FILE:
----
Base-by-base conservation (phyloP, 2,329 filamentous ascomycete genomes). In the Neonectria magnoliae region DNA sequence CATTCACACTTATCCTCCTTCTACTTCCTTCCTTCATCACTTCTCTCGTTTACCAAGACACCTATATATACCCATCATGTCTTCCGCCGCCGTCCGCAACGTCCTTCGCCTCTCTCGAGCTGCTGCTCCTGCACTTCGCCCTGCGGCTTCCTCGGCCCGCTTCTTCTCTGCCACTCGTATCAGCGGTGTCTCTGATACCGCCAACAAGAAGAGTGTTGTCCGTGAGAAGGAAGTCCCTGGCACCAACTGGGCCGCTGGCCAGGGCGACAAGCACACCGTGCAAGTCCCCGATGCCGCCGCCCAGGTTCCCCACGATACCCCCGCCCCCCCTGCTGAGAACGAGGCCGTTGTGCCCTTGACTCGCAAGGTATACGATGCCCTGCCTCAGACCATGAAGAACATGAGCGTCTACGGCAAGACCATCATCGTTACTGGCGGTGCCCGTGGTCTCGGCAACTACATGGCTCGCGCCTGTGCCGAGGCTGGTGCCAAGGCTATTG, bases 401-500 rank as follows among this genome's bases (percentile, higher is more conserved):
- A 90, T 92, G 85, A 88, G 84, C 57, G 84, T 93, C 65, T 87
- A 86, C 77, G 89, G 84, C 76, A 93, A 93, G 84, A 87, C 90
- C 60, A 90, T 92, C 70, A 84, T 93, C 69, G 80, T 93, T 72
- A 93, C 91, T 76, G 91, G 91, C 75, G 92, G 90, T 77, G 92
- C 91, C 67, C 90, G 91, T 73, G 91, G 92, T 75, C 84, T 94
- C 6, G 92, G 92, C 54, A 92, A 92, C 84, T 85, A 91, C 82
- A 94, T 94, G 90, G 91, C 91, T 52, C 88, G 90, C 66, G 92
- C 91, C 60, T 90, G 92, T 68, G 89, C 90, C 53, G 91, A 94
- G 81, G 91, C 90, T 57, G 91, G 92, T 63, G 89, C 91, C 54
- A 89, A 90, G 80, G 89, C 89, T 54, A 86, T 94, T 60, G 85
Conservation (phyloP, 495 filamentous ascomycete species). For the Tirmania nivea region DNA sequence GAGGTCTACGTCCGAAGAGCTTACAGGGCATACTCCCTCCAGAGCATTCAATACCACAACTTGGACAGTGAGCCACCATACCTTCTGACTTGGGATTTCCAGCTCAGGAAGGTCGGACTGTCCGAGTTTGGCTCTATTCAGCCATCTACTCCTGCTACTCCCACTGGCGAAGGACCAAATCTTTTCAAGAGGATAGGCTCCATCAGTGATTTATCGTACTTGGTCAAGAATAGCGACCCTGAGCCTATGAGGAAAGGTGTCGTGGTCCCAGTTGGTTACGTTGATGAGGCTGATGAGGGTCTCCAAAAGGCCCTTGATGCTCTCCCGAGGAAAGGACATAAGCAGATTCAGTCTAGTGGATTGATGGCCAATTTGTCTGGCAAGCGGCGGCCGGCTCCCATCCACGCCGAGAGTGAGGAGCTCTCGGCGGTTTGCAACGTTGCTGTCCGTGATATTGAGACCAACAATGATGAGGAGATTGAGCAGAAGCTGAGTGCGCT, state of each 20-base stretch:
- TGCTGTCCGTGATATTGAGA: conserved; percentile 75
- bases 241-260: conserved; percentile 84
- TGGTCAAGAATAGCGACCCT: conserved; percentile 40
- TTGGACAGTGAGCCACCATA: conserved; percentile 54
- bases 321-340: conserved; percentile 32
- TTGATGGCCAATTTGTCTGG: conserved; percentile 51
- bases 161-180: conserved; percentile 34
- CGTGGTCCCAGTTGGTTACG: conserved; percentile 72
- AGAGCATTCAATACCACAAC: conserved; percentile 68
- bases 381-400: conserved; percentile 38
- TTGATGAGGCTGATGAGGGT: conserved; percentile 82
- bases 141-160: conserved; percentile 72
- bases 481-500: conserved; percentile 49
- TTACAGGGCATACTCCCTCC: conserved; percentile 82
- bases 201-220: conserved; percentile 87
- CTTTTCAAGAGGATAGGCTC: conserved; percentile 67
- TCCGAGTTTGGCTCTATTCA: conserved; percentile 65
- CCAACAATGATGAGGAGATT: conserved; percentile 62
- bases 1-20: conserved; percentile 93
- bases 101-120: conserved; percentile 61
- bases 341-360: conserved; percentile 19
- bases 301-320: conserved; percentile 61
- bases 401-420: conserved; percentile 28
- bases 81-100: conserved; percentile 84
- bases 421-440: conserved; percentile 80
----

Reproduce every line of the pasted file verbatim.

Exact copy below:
Base-by-base conservation (phyloP, 2,329 filamentous ascomycete genomes). In the Neonectria magnoliae region DNA sequence CATTCACACTTATCCTCCTTCTACTTCCTTCCTTCATCACTTCTCTCGTTTACCAAGACACCTATATATACCCATCATGTCTTCCGCCGCCGTCCGCAACGTCCTTCGCCTCTCTCGAGCTGCTGCTCCTGCACTTCGCCCTGCGGCTTCCTCGGCCCGCTTCTTCTCTGCCACTCGTATCAGCGGTGTCTCTGATACCGCCAACAAGAAGAGTGTTGTCCGTGAGAAGGAAGTCCCTGGCACCAACTGGGCCGCTGGCCAGGGCGACAAGCACACCGTGCAAGTCCCCGATGCCGCCGCCCAGGTTCCCCACGATACCCCCGCCCCCCCTGCTGAGAACGAGGCCGTTGTGCCCTTGACTCGCAAGGTATACGATGCCCTGCCTCAGACCATGAAGAACATGAGCGTCTACGGCAAGACCATCATCGTTACTGGCGGTGCCCGTGGTCTCGGCAACTACATGGCTCGCGCCTGTGCCGAGGCTGGTGCCAAGGCTATTG, bases 401-500 rank as follows among this genome's bases (percentile, higher is more conserved):
- A 90, T 92, G 85, A 88, G 84, C 57, G 84, T 93, C 65, T 87
- A 86, C 77, G 89, G 84, C 76, A 93, A 93, G 84, A 87, C 90
- C 60, A 90, T 92, C 70, A 84, T 93, C 69, G 80, T 93, T 72
- A 93, C 91, T 76, G 91, G 91, C 75, G 92, G 90, T 77, G 92
- C 91, C 67, C 90, G 91, T 73, G 91, G 92, T 75, C 84, T 94
- C 6, G 92, G 92, C 54, A 92, A 92, C 84, T 85, A 91, C 82
- A 94, T 94, G 90, G 91, C 91, T 52, C 88, G 90, C 66, G 92
- C 91, C 60, T 90, G 92, T 68, G 89, C 90, C 53, G 91, A 94
- G 81, G 91, C 90, T 57, G 91, G 92, T 63, G 89, C 91, C 54
- A 89, A 90, G 80, G 89, C 89, T 54, A 86, T 94, T 60, G 85
Conservation (phyloP, 495 filamentous ascomycete species). For the Tirmania nivea region DNA sequence GAGGTCTACGTCCGAAGAGCTTACAGGGCATACTCCCTCCAGAGCATTCAATACCACAACTTGGACAGTGAGCCACCATACCTTCTGACTTGGGATTTCCAGCTCAGGAAGGTCGGACTGTCCGAGTTTGGCTCTATTCAGCCATCTACTCCTGCTACTCCCACTGGCGAAGGACCAAATCTTTTCAAGAGGATAGGCTCCATCAGTGATTTATCGTACTTGGTCAAGAATAGCGACCCTGAGCCTATGAGGAAAGGTGTCGTGGTCCCAGTTGGTTACGTTGATGAGGCTGATGAGGGTCTCCAAAAGGCCCTTGATGCTCTCCCGAGGAAAGGACATAAGCAGATTCAGTCTAGTGGATTGATGGCCAATTTGTCTGGCAAGCGGCGGCCGGCTCCCATCCACGCCGAGAGTGAGGAGCTCTCGGCGGTTTGCAACGTTGCTGTCCGTGATATTGAGACCAACAATGATGAGGAGATTGAGCAGAAGCTGAGTGCGCT, state of each 20-base stretch:
- TGCTGTCCGTGATATTGAGA: conserved; percentile 75
- bases 241-260: conserved; percentile 84
- TGGTCAAGAATAGCGACCCT: conserved; percentile 40
- TTGGACAGTGAGCCACCATA: conserved; percentile 54
- bases 321-340: conserved; percentile 32
- TTGATGGCCAATTTGTCTGG: conserved; percentile 51
- bases 161-180: conserved; percentile 34
- CGTGGTCCCAGTTGGTTACG: conserved; percentile 72
- AGAGCATTCAATACCACAAC: conserved; percentile 68
- bases 381-400: conserved; percentile 38
- TTGATGAGGCTGATGAGGGT: conserved; percentile 82
- bases 141-160: conserved; percentile 72
- bases 481-500: conserved; percentile 49
- TTACAGGGCATACTCCCTCC: conserved; percentile 82
- bases 201-220: conserved; percentile 87
- CTTTTCAAGAGGATAGGCTC: conserved; percentile 67
- TCCGAGTTTGGCTCTATTCA: conserved; percentile 65
- CCAACAATGATGAGGAGATT: conserved; percentile 62
- bases 1-20: conserved; percentile 93
- bases 101-120: conserved; percentile 61
- bases 341-360: conserved; percentile 19
- bases 301-320: conserved; percentile 61
- bases 401-420: conserved; percentile 28
- bases 81-100: conserved; percentile 84
- bases 421-440: conserved; percentile 80